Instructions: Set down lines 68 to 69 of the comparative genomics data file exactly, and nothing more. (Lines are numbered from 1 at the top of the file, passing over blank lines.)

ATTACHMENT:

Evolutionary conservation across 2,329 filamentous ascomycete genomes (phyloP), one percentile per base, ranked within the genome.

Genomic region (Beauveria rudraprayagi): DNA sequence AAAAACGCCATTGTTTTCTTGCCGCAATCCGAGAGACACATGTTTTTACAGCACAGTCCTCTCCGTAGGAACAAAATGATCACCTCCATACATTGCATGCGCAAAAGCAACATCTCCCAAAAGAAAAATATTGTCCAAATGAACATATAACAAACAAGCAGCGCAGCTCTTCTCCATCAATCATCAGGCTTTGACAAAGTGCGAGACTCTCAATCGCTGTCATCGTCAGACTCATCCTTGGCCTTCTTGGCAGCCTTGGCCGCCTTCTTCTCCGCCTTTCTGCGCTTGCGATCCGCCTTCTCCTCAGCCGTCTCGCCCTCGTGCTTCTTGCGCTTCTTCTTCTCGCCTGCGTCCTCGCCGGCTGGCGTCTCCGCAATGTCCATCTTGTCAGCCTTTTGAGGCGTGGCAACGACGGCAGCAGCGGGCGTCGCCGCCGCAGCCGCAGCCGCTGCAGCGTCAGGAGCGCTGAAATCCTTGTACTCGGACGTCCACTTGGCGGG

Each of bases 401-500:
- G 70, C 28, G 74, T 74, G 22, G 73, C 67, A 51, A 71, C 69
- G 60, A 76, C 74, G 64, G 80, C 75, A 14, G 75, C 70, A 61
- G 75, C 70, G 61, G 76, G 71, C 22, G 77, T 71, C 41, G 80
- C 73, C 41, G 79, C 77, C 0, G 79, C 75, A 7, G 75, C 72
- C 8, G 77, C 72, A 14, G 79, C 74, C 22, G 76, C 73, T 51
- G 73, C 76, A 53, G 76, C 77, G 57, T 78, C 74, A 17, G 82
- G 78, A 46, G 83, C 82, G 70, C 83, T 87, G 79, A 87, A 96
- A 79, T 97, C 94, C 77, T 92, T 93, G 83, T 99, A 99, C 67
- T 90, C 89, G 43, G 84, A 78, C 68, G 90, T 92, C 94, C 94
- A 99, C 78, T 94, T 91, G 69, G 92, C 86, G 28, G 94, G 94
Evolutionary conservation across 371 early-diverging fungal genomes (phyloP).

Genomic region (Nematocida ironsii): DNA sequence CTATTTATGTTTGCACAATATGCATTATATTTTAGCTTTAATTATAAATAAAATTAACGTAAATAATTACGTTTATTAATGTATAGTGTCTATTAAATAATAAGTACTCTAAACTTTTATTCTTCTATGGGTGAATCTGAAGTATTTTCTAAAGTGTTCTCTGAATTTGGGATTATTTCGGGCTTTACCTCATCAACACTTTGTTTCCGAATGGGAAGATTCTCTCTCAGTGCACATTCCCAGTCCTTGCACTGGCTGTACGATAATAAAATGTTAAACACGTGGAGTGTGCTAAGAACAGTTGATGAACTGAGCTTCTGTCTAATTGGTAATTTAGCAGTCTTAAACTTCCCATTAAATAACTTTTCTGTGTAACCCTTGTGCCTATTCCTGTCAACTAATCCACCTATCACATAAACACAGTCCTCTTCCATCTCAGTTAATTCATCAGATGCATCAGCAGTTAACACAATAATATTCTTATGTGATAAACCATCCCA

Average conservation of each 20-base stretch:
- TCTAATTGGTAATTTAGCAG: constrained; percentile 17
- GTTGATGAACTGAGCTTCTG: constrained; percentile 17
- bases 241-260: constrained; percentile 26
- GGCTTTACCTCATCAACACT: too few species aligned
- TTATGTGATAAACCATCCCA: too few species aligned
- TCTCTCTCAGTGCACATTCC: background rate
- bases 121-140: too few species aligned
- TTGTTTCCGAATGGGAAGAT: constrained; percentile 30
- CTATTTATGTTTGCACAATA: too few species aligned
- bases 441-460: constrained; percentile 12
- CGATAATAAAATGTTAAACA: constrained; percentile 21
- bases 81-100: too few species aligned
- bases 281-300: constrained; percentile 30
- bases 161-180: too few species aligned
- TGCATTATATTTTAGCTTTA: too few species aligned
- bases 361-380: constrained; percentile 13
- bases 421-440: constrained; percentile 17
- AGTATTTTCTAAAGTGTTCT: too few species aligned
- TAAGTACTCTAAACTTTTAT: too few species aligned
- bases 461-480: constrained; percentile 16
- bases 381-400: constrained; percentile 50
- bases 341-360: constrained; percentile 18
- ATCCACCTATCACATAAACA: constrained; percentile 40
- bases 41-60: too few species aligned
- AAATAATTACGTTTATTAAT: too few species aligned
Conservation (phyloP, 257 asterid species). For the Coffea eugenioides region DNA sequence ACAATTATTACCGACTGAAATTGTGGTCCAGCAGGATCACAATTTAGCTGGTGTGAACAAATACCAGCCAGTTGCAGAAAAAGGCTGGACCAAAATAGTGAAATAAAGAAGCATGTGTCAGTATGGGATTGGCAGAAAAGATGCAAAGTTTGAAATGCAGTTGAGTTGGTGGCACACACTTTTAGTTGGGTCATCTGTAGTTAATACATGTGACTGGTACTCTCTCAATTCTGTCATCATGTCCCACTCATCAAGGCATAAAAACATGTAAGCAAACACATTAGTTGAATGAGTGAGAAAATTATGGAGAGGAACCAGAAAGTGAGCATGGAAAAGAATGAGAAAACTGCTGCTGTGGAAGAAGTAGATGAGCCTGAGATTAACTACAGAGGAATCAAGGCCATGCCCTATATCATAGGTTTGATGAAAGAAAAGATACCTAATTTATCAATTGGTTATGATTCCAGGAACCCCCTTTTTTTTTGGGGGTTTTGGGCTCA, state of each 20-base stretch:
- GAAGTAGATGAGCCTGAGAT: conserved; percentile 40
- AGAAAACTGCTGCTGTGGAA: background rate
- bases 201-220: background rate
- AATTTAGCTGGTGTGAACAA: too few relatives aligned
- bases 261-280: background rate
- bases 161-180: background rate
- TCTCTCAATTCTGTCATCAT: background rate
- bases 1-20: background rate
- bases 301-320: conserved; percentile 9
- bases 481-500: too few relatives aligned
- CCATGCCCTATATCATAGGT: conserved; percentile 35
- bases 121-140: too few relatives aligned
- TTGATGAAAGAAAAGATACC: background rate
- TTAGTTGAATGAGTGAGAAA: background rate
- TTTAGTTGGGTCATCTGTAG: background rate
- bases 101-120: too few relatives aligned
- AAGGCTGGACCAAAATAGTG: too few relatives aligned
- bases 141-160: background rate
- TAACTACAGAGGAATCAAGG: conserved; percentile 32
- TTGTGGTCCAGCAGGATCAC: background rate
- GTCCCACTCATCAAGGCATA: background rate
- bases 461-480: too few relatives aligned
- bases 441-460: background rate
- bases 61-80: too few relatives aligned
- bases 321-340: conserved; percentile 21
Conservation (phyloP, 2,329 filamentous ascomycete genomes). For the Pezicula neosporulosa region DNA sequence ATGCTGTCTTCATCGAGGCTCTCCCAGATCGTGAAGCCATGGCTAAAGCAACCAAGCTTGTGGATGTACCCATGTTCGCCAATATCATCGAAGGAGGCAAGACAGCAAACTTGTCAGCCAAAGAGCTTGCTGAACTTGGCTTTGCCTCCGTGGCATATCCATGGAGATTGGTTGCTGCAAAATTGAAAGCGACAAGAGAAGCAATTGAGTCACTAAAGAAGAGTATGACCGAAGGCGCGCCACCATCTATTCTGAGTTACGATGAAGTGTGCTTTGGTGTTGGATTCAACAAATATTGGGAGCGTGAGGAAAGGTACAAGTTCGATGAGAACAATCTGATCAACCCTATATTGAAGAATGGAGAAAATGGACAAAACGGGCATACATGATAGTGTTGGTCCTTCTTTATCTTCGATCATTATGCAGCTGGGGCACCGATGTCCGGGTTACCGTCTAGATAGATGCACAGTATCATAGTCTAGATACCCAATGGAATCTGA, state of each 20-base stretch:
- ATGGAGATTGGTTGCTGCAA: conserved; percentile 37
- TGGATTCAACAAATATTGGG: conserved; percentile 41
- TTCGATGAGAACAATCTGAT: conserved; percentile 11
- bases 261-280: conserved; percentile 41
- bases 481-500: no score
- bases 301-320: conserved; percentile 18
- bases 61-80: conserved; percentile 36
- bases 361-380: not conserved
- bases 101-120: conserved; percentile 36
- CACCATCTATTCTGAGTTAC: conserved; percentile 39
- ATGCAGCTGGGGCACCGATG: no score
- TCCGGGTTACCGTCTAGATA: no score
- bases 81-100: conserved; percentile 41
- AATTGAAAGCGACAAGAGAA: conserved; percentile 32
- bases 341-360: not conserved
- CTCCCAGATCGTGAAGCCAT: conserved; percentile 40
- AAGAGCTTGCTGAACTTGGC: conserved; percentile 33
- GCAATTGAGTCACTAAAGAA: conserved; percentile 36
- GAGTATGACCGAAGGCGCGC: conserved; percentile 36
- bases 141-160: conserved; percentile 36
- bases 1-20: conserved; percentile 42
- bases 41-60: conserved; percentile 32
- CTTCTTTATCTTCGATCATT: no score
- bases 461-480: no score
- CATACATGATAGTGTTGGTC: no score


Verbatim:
Conservation (phyloP, 2,329 filamentous ascomycete genomes). For the Pezicula neosporulosa region DNA sequence ATGCTGTCTTCATCGAGGCTCTCCCAGATCGTGAAGCCATGGCTAAAGCAACCAAGCTTGTGGATGTACCCATGTTCGCCAATATCATCGAAGGAGGCAAGACAGCAAACTTGTCAGCCAAAGAGCTTGCTGAACTTGGCTTTGCCTCCGTGGCATATCCATGGAGATTGGTTGCTGCAAAATTGAAAGCGACAAGAGAAGCAATTGAGTCACTAAAGAAGAGTATGACCGAAGGCGCGCCACCATCTATTCTGAGTTACGATGAAGTGTGCTTTGGTGTTGGATTCAACAAATATTGGGAGCGTGAGGAAAGGTACAAGTTCGATGAGAACAATCTGATCAACCCTATATTGAAGAATGGAGAAAATGGACAAAACGGGCATACATGATAGTGTTGGTCCTTCTTTATCTTCGATCATTATGCAGCTGGGGCACCGATGTCCGGGTTACCGTCTAGATAGATGCACAGTATCATAGTCTAGATACCCAATGGAATCTGA, state of each 20-base stretch:
- ATGGAGATTGGTTGCTGCAA: conserved; percentile 37